5 Tips to Help You Keep Your Sink Clean Throughout the Day
Think on this: There’s probably more bacteria (fecal and regular!) in your kitchen sink than in your recently flushed toilet bowl.
“Sinks tend to stay moist, there’s food and scraps in there, you defrost meat in there, and you rarely clean it,” says Dr. Chuck Gerba, a professor of microbiology at University of Arizona. Because of that, bacteria can flourish. Not to mention, the garbage disposal spews out water and bacteria every time you run it. So next time you drop food in there, do not be so quick to eat it.
You can, of course, take some steps to keep your sink clean over the course of the day — you know, to keep your kitchen sink from becoming a cesspool. Luckily it’s not that hard.
1. Don’t let food scraps sit.
It’s totally fine if you don’t want to load the dishwasher right this second, but at least give your plates a rinse before you plop them down in the sink. The less organic matter on them, the lower the risk of bacteria growing and kitchen pests landing on your food to spread germs. Plus, it’ll make them easier to clean in the long run.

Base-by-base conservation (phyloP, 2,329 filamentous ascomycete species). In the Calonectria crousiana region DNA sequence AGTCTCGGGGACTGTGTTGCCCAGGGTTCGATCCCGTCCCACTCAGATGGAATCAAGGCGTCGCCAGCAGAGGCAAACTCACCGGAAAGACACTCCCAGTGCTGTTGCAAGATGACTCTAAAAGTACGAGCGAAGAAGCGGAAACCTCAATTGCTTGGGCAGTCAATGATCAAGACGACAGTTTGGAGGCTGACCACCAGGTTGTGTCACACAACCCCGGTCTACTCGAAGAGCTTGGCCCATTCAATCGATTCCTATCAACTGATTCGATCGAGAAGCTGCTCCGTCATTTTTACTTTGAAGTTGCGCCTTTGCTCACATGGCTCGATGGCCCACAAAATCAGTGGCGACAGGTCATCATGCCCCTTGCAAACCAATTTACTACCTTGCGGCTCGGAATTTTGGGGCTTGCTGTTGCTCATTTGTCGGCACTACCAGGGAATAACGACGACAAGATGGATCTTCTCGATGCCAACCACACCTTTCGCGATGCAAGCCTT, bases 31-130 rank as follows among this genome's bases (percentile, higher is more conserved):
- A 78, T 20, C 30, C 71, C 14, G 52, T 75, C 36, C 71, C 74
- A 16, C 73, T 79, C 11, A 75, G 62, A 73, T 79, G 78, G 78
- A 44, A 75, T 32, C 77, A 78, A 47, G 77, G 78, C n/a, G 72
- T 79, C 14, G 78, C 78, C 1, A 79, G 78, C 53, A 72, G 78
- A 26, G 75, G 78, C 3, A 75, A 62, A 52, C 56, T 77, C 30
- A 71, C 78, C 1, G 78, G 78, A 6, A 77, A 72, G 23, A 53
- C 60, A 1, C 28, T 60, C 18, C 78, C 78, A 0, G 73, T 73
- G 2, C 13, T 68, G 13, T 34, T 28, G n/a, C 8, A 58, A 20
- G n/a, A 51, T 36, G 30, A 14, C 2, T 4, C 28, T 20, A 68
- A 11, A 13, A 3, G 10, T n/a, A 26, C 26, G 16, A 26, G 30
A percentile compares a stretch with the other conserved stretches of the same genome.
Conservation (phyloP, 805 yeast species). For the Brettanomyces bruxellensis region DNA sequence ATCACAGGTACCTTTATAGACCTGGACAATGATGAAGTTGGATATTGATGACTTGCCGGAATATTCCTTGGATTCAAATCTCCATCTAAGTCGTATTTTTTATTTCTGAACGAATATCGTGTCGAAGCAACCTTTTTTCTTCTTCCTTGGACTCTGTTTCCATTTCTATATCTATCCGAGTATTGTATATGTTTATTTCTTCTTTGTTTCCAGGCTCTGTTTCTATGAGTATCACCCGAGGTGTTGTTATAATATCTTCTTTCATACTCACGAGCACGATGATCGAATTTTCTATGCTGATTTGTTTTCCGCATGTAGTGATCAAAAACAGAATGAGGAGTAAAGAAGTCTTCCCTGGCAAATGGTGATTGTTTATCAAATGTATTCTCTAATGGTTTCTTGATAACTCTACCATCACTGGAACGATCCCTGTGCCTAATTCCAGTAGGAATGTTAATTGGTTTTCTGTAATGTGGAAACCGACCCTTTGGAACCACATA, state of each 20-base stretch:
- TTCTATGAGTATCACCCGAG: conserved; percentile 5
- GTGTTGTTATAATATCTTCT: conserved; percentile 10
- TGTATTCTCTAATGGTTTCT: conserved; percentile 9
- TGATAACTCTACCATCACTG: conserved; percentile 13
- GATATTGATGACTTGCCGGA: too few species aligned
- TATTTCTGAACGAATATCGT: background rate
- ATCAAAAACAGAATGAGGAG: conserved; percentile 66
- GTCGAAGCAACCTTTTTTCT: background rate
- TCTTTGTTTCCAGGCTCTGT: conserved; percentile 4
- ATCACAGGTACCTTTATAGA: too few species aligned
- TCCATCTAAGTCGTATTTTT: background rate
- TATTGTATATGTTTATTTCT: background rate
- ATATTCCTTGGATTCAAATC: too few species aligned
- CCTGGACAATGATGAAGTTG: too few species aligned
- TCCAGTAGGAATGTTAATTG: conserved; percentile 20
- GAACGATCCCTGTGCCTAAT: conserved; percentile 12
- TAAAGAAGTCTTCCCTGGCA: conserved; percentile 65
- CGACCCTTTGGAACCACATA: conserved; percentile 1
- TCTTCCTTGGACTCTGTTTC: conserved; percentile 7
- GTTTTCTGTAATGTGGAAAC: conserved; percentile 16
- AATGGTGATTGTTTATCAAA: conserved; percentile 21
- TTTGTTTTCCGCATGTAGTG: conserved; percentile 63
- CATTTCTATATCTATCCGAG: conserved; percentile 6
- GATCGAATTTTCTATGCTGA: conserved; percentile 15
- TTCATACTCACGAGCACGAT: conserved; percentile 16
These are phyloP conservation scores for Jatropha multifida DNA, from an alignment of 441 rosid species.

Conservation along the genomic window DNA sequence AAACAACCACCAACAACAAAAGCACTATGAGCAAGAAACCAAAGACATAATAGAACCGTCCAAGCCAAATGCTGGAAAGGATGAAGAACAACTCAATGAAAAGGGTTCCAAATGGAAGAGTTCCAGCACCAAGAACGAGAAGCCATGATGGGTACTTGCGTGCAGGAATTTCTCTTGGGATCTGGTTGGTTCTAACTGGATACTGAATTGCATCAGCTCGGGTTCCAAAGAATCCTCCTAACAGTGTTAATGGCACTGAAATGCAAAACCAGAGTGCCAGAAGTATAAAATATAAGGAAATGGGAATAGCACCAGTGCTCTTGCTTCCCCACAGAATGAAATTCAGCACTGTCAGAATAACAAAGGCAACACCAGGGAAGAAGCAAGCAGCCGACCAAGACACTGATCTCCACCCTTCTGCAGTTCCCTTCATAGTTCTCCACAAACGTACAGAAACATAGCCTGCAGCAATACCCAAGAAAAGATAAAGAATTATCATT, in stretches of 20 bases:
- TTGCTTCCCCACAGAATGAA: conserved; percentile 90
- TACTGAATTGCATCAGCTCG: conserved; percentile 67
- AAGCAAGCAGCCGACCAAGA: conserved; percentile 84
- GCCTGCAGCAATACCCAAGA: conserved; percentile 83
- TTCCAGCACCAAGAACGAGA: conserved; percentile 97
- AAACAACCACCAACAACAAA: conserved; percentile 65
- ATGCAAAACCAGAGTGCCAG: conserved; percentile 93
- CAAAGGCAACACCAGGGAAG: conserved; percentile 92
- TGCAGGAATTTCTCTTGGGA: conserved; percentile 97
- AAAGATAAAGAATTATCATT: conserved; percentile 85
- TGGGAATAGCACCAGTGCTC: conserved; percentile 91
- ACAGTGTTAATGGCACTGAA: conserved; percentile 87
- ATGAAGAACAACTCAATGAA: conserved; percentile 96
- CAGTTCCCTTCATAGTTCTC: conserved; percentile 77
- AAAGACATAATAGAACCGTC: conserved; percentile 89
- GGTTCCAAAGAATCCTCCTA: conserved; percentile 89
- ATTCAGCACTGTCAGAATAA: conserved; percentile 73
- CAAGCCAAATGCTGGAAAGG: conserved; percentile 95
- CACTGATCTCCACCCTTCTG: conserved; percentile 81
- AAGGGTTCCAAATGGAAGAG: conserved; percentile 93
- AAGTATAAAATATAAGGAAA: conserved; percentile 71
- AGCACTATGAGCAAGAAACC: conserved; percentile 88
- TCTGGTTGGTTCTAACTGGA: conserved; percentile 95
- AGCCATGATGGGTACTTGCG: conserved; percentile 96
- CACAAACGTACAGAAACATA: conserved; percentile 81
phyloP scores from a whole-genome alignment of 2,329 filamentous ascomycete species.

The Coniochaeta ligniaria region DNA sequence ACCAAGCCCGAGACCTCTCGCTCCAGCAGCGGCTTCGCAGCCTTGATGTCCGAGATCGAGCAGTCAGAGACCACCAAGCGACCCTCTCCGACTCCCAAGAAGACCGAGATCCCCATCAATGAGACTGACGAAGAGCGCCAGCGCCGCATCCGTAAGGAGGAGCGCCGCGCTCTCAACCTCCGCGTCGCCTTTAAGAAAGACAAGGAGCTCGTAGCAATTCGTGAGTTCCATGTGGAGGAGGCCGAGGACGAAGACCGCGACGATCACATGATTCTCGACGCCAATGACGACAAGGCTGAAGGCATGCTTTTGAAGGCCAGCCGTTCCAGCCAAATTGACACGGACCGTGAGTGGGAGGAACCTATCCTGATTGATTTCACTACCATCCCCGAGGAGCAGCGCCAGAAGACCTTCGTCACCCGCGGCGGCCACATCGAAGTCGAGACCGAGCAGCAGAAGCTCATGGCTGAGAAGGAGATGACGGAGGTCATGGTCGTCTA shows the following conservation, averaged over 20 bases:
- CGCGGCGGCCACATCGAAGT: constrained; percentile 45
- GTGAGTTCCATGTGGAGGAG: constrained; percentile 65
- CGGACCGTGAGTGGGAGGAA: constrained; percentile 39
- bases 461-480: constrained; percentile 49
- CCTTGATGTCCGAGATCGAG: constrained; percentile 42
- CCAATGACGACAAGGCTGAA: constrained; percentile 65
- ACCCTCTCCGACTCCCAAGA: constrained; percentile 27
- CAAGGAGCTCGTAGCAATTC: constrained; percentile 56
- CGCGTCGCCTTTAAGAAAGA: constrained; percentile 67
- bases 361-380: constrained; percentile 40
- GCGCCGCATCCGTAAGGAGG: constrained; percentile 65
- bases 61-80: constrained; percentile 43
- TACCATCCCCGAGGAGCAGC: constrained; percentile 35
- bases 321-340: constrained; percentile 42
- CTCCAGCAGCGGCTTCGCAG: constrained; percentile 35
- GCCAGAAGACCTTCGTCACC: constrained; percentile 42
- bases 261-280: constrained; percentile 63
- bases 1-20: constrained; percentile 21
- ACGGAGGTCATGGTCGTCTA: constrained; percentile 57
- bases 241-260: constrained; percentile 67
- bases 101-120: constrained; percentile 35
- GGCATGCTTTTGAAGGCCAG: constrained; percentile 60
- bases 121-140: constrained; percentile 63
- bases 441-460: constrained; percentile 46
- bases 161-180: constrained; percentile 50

2. Give it a scrub.
Once you’re done doing the dishes, give the sink a quick scrub with the same antimicrobial dish detergent you use on your dishes. This’ll loosen up organic matter and kill bacteria that may be lingering.
3. Let it dry.
Part of the reason that dishes don’t carry much bacteria is because they dry completely in between uses — not necessarily the case for your kitchen sink. If you use it multiple times throughout the day, be sure it has an opportunity to dry in between so that bacteria isn’t growing in any lingering water.
4. Use a drain cover.
Lucky enough to have a garbage disposal? Put the drain cover in place before you star flipping any switches. Even a perforated mesh one will prevent most of the water and bits of bacteria-laden food from splashing back up into the sink.
5. Spritz it with a disinfectant.
And once in a while, give your sink a good scrub: How To Clean Your Kitchen Sink